EXPECTATIONS

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  Expectations, we all have them.  At work, at play, we want to succeed and be as good as we can be.  Tiger shot a 79 several days ago.  Now that was unexpected!  It was so unexpected that the entire world of sports began to wonder (again) if he is headed forevermore, down that slippery slope.  Heck, if I shoot a 79, I will be that guy buying drinks in the bar!  I do not expect to shoot a score as low as 79 anymore.  I am also sure that Tiger has zero expectations of another 79, ever again!

  At the club, I am sure you have expectations in every area of the business.  Let me ask you: have you communicated these expectations to your team, your members, and your guests?  Have you built a set of achievable standards that will make your golf facility the very best in your area, or are these only your silent hopes?  As you prepare for a new season, I urge you to set a level of expectations in each area and then measure against them weekly.  When your team realizes there are a set of benchmarks in place (with recognition and rewards), they will work to meet these expectations daily.  You can do the same with your golfers.  Create a gold standard of completing an 18 hole round in 4:25 or less.  Reward the players with "speeding ticket" discounts in the shop and grille.  Here are 5 other thoughts about expectatations for your golf operation this season.

5 Thoughts About Expectations:

  1. Create an expectation for consistent communications amongst your staff.  This will foster a new level of personal service and follow-up with every team member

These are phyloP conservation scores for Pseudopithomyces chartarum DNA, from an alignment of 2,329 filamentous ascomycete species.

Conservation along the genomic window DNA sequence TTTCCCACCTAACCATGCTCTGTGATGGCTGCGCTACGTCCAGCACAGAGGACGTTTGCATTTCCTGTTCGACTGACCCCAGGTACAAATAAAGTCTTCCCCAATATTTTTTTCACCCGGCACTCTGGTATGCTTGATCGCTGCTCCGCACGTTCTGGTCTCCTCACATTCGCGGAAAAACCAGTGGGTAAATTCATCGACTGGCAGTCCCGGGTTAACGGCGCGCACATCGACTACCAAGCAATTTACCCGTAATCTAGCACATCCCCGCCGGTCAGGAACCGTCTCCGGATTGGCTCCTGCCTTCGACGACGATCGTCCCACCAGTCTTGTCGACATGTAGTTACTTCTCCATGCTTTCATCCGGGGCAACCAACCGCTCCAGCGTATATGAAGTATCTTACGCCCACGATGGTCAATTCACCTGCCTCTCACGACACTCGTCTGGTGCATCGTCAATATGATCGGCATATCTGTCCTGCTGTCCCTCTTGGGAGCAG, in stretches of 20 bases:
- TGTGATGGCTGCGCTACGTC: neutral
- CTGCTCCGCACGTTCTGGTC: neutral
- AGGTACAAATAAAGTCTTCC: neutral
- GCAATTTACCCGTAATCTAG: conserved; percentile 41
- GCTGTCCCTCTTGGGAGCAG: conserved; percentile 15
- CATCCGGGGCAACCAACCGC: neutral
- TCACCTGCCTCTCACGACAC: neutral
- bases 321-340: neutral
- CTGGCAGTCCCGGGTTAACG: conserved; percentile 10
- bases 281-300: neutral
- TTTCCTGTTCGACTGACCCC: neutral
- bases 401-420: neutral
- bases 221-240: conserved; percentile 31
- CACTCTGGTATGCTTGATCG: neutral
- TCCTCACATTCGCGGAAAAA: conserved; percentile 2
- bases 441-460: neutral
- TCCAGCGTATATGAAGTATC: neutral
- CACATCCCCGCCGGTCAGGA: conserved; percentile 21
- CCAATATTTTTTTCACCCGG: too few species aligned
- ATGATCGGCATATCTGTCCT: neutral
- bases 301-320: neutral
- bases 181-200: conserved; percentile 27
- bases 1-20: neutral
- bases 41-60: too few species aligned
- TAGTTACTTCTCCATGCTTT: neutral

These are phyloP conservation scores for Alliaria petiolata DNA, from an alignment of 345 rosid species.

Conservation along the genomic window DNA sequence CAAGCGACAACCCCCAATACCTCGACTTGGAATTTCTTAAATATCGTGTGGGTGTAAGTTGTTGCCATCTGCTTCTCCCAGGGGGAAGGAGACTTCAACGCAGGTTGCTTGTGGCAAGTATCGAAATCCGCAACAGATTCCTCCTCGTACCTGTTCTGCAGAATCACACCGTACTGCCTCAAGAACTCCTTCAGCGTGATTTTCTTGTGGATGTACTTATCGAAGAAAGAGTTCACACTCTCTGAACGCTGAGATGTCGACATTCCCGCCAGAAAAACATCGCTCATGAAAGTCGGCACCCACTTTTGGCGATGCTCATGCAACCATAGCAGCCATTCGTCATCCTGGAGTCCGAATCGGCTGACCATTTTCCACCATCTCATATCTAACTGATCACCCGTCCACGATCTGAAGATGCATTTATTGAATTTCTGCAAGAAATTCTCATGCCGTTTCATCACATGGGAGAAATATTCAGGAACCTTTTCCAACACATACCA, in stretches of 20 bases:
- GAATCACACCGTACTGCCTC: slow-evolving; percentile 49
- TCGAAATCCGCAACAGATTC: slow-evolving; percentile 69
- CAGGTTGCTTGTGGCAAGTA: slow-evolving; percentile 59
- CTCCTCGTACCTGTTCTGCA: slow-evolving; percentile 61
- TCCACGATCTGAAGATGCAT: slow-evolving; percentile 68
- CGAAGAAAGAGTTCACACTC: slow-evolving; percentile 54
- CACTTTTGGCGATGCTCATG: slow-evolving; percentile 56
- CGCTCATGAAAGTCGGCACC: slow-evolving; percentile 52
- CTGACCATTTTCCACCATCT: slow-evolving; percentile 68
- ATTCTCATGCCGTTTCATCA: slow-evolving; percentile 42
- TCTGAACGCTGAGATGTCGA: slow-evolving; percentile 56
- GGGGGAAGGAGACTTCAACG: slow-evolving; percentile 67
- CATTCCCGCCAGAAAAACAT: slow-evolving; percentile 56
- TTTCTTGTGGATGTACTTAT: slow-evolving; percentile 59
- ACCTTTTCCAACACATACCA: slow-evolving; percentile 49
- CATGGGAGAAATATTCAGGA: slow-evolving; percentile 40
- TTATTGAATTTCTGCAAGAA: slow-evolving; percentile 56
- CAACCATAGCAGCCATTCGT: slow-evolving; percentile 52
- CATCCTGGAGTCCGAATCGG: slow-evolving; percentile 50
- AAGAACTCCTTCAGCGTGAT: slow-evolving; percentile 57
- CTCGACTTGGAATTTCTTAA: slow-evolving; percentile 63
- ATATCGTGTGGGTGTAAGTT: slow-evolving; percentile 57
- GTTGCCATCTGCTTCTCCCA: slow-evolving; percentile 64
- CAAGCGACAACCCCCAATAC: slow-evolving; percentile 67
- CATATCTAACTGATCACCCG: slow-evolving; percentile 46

2. Build an expectation with your golfers that slow play is not part of your plan.  Train the shop and outside team in ways to work toward that 4:25 mark for a 4-some while maintaining very friendly direction
  3. An expectation of all clients is to be served in a clean facility.  Create the benchmark that very clean is the expectation for every inch of the facility, including the parking lot
  4. Train the restaurant staff to know the menu and to be proactive in selling that menu
  5. Work daily to make the smile, the standard for every team member.  It all begins with attitude.  Expect that the team will show up with and wear a great attitude daily, then watch what happens.

  Once you have set the plan in motion, all will feel the difference.  Expectations: they are needed at the facility to show all, the better way to experience a great day of golf.

 

Jack Dillon is the author of the highfive series.  Jack is a retail expert, with a thorough knowledge of player development, and ways to better serve women.  Jack can create change in your business, and in a short amount of time.  You can reach Jack at highfives81@yahoo.com.  His number is 407-973-6136.  Jack resides in Florida and is also available for speaking engagements.

 

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